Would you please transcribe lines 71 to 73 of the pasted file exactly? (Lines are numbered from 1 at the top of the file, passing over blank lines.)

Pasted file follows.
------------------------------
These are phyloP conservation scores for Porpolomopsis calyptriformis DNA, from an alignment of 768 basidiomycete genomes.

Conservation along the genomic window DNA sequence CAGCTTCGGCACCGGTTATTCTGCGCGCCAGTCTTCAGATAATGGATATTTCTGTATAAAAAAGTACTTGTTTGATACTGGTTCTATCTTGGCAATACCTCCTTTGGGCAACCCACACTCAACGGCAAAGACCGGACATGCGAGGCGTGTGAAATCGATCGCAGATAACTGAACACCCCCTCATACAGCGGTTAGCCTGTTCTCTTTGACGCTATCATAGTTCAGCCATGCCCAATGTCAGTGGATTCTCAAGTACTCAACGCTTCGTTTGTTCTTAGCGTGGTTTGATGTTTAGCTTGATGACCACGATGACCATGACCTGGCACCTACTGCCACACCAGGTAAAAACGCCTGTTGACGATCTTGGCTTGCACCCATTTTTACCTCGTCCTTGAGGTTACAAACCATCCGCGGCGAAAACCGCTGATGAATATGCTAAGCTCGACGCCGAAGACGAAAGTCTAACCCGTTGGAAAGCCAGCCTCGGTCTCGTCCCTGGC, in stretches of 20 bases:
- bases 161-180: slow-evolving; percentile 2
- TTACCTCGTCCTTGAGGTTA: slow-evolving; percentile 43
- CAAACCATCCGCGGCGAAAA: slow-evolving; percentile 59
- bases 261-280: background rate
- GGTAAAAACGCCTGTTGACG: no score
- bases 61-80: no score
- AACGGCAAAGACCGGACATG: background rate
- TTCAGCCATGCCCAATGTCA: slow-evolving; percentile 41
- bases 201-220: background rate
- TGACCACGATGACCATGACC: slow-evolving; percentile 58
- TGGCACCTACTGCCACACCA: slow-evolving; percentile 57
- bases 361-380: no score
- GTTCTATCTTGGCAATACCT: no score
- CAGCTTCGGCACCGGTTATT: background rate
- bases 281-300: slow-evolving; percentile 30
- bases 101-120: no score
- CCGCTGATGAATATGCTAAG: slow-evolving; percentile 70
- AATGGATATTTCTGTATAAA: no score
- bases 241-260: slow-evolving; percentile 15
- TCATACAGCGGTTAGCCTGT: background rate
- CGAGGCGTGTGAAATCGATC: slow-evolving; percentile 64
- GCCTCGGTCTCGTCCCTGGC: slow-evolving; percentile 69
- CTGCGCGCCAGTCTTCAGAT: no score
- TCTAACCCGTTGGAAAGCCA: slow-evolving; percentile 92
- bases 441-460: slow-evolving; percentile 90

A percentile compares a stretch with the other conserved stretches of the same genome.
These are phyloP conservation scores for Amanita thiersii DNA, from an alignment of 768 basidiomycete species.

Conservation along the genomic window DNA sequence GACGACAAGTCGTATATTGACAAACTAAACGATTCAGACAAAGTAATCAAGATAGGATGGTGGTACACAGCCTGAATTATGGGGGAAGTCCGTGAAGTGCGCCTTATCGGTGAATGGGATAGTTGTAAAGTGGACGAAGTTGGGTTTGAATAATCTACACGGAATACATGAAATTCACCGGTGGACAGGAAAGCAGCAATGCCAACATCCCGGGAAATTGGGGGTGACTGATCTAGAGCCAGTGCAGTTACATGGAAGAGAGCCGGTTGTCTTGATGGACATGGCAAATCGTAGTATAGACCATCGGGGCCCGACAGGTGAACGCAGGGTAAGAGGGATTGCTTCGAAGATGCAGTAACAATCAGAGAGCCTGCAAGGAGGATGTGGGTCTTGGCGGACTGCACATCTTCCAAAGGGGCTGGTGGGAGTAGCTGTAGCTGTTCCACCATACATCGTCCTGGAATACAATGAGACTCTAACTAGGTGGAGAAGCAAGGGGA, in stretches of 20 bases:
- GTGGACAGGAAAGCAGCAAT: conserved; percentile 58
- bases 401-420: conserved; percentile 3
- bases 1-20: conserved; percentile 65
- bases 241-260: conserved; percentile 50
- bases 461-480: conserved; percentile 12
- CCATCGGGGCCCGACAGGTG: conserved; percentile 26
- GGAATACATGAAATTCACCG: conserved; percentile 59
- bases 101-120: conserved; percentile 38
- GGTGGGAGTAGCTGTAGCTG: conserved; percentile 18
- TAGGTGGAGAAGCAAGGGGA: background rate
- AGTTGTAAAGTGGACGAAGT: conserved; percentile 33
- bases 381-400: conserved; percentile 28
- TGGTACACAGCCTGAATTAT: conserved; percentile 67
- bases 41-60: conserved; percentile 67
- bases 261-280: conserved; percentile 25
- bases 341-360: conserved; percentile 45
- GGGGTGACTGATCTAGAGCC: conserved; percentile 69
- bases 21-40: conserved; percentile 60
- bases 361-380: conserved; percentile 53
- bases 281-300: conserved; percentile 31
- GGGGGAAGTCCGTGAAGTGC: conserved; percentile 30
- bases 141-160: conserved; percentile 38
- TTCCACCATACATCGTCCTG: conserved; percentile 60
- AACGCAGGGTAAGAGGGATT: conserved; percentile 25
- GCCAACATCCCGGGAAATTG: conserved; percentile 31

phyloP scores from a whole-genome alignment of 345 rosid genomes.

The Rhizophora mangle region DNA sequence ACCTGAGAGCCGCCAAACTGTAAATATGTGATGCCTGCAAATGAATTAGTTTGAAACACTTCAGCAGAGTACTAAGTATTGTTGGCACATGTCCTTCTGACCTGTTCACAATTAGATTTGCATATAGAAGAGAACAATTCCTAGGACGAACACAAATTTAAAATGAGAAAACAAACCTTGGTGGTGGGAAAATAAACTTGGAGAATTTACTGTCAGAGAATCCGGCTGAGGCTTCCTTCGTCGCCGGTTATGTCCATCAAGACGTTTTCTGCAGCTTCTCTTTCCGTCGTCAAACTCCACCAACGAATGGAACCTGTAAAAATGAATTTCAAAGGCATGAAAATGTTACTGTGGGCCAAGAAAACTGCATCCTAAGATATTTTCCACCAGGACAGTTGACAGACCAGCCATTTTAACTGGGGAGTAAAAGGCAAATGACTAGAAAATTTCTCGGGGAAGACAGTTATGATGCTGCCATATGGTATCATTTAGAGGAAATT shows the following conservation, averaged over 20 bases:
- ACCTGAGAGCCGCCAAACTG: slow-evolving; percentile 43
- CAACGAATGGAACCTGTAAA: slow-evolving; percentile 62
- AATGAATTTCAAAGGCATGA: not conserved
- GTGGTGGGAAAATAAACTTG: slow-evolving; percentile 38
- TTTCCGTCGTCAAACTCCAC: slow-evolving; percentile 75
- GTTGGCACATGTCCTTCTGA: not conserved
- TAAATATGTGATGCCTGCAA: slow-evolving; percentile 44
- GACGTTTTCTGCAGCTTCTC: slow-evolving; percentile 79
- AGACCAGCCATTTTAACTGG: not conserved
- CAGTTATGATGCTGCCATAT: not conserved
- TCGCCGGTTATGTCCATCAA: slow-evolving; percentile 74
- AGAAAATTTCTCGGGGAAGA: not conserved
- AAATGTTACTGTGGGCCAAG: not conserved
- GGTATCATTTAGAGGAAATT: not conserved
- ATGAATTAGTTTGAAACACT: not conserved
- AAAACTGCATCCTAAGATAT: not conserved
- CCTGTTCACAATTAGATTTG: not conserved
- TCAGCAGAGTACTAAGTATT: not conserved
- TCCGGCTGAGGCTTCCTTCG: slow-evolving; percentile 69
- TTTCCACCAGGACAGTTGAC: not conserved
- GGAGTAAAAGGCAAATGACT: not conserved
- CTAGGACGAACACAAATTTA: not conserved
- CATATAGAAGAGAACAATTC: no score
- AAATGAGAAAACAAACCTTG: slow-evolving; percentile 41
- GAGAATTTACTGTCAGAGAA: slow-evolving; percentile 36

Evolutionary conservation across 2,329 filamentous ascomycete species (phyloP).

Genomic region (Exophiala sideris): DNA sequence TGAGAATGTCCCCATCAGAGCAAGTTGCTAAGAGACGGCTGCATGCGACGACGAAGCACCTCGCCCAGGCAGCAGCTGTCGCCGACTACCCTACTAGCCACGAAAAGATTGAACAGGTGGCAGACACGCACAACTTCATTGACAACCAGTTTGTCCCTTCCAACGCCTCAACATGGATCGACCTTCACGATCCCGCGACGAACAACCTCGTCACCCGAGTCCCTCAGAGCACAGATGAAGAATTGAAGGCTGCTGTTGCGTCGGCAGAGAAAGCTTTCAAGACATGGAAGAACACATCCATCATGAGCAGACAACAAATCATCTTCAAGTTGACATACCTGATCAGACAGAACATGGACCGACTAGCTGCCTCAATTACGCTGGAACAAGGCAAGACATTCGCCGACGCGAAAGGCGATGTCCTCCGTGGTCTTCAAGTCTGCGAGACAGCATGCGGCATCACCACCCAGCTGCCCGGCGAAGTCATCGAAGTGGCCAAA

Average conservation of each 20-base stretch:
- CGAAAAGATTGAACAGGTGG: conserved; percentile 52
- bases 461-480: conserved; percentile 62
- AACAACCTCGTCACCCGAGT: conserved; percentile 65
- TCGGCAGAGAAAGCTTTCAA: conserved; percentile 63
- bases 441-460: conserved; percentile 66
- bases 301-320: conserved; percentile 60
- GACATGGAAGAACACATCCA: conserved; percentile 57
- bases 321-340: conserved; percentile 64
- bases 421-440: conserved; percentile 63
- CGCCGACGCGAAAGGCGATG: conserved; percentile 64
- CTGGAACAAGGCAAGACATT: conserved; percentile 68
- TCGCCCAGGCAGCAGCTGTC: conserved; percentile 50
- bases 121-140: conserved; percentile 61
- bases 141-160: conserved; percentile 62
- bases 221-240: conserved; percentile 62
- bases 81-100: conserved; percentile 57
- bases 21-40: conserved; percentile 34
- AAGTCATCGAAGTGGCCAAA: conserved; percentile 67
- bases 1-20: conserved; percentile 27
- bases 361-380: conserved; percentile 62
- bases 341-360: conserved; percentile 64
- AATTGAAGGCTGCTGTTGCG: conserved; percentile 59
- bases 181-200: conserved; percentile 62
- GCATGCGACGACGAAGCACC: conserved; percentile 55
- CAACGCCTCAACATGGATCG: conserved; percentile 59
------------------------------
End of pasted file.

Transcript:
- GGTATCATTTAGAGGAAATT: not conserved
- ATGAATTAGTTTGAAACACT: not conserved
- AAAACTGCATCCTAAGATAT: not conserved